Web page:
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Determining VoIP Location – and Implications for Privacy

Updated on March 8, 2012

VoIP Location Information

To all external appearances, a VoIP phone system behaves just like a regular one. You pick up the phone, dial a number and talk without the user noticing any difference in the service. In fact, many telephone service providers make use of VoIP without telling the users – a somewhat dubious practice since they're reaping the benefits of lower costs without passing them on to the customers. But that aside a VoIP system while behaving outwardly the same, demonstrates several internal variances which make a huge difference to some of the third-party services integrating with the traditional PSTN phone system. One of these is location information.

Today, a telephone number remains tightly linked to a physical location. While there is basic number portability, there are several limitations one of which is that you cannot transfer numbers if you move outside your geographic zone. This has advantages as well as disadvantages. In the first place, tying an identity reference like a telephone number to a geographical area seems silly. It's like having to change your e-mail address whenever you move. On the other hand, a few services such as 911 are able to make use of this geographic information in order to deliver faster service when people were making the calls are unable to accurately convey where they are.

The flipside is that telephone numbers are easily traceable and those who're conscious about privacy might now find that VoIP offers them a better deal.

VoIP and 911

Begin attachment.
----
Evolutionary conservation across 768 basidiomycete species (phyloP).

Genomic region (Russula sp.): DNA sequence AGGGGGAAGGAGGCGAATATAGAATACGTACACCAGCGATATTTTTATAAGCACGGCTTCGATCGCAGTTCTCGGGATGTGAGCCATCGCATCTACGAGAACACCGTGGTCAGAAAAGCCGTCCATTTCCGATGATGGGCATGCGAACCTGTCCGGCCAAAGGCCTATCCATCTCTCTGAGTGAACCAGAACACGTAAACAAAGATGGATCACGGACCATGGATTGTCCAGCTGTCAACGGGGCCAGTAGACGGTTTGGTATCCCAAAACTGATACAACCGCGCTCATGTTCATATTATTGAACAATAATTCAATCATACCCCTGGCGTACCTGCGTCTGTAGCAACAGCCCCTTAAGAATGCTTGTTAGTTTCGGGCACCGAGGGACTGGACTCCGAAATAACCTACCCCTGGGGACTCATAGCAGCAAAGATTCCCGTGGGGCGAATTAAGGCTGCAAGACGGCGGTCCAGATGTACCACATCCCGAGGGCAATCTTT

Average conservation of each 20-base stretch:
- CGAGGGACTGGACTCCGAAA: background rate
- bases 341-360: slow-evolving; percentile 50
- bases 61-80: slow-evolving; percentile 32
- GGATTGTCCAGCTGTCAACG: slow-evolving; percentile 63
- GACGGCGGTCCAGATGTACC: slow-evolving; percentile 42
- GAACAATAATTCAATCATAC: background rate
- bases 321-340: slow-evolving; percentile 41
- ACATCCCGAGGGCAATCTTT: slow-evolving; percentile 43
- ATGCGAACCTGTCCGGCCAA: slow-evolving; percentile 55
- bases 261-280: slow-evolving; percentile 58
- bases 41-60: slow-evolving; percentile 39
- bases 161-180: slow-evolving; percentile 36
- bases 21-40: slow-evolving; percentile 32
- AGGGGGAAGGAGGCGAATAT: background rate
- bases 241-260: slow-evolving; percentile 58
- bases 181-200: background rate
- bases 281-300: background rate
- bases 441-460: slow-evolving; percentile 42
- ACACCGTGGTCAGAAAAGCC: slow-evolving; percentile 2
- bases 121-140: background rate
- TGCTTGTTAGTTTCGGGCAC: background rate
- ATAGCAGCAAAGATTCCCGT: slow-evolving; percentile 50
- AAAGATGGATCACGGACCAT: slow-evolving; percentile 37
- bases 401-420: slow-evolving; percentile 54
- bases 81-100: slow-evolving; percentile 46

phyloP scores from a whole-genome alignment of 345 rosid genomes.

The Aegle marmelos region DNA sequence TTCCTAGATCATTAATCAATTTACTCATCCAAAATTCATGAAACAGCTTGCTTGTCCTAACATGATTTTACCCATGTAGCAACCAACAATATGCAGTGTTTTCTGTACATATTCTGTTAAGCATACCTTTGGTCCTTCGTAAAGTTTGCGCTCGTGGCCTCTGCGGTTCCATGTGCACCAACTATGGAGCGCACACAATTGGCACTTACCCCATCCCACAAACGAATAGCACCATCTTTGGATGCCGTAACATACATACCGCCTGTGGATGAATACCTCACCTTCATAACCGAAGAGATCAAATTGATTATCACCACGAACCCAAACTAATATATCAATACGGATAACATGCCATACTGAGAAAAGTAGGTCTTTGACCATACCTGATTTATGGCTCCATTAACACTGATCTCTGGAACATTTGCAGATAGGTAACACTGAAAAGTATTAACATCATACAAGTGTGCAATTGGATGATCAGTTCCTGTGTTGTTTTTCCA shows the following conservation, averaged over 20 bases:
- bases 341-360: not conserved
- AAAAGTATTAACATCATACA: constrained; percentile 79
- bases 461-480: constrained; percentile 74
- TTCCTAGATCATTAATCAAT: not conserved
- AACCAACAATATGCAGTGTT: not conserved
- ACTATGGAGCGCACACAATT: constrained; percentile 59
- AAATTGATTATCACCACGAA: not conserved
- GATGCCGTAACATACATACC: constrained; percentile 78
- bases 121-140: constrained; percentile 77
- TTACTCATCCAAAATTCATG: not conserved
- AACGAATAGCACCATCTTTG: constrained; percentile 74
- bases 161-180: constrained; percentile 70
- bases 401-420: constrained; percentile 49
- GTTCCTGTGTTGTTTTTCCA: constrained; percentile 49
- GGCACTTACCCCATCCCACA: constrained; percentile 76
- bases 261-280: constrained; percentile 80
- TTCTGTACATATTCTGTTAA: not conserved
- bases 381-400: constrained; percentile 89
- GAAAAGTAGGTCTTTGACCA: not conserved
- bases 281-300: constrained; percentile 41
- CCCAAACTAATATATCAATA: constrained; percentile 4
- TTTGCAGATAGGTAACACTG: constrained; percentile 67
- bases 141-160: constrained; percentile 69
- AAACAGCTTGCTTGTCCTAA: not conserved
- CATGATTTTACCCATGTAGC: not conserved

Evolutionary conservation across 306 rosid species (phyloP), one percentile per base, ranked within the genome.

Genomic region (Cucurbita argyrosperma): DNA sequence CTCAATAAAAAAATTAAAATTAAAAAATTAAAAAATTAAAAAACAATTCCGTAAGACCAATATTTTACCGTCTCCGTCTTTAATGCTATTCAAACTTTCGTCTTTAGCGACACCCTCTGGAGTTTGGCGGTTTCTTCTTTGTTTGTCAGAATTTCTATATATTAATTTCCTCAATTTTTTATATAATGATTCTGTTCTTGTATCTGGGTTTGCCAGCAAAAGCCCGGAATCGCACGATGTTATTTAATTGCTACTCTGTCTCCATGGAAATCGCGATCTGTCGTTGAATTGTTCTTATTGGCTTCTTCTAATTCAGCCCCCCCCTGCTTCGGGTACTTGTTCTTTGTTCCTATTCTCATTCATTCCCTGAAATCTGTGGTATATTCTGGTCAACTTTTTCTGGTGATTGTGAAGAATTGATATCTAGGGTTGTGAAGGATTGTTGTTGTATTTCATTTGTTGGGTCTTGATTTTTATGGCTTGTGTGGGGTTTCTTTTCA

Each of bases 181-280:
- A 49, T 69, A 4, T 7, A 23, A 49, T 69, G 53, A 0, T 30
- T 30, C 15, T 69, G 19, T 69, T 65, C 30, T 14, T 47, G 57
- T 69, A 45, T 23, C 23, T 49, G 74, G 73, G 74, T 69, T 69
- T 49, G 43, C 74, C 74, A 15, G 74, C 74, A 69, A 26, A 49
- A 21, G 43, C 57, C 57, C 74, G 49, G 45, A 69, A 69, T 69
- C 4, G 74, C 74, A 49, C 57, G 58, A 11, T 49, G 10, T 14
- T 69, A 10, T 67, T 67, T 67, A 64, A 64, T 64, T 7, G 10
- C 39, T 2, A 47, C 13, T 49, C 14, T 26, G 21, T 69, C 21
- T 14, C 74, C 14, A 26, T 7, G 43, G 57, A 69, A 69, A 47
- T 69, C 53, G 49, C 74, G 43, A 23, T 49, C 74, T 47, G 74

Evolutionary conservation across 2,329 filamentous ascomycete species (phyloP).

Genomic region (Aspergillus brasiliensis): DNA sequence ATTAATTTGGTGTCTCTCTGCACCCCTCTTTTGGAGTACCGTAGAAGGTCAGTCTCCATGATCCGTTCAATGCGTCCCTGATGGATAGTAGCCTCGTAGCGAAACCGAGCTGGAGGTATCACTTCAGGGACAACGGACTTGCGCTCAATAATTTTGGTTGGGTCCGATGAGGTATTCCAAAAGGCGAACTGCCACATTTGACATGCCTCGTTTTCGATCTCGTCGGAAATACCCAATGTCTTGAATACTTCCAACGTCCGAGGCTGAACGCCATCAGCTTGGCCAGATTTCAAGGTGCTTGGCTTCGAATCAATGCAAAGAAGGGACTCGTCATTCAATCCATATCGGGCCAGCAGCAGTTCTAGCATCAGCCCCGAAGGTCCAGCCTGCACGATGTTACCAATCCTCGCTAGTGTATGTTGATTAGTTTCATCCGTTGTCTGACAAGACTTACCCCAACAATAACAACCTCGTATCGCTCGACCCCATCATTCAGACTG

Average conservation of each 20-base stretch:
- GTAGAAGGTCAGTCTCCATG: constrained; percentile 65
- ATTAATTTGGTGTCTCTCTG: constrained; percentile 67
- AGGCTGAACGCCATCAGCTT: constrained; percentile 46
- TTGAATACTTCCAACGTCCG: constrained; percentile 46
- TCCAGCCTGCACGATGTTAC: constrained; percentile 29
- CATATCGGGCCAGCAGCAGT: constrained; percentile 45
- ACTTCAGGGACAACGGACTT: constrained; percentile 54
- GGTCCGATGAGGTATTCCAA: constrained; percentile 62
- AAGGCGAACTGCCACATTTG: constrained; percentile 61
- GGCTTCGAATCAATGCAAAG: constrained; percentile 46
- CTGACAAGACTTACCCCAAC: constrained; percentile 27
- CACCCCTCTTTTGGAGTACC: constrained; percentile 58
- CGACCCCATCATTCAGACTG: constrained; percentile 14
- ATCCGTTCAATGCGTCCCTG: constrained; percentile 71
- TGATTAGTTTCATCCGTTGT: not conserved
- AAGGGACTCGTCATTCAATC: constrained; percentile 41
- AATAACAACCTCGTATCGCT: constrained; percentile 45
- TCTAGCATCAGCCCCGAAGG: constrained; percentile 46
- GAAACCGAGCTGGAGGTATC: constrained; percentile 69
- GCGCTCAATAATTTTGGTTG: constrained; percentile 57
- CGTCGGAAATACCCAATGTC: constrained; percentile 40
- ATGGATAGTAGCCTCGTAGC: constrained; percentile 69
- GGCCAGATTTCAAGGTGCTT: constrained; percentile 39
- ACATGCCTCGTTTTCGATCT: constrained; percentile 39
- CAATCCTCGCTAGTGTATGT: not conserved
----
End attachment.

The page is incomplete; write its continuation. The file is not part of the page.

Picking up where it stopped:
VoIP and 911

VoIP, 911 and Privacy

VoIP has always had a complicated relationship with 911 services. On the one hand, the greatest benefit of VoIP is that it allows for tremendous flexibility and permits customers to retain their telephone numbers no matter where in the world they are. This is ideal for travelers and even those who regularly switch telephones and even Internet connections. VoIP is network agnostic, carrier agnostic and device agnostic. All of which are inapplicable to the PSTN system.

But there have been cases in the past, when users of VoIP telephone services have been unable to obtain 911 services in time and have faced the consequences. We have seen earlier that the FCC was imposing regulations on VoIP providers to inform their customers about the deficiencies in 911 services and put in place a system whereby customers can update their addresses where they can be reachable should an emergency arise. This is one way of working around the limitations of 911, but of course not ideal.

Privacy conscious customers can take heart in the fact that their movements and location information are not easily traceable. Sure, the SIP provider themselves might be able to perform such tracking based on your IP information, but no one else. People you make calls to will not have access to that data.

Personally, I feel that the days where a person's location would be automatically determined using a telephone number are numbered. The benefits of VoIP are simply too much to give up and in any case, people can manually change their residential information if they ever need 911 services in the future. Business VoIP phones could conceivably even ask for this information when they're being set up and that integrate VoIP business phone services into the 911 loop.


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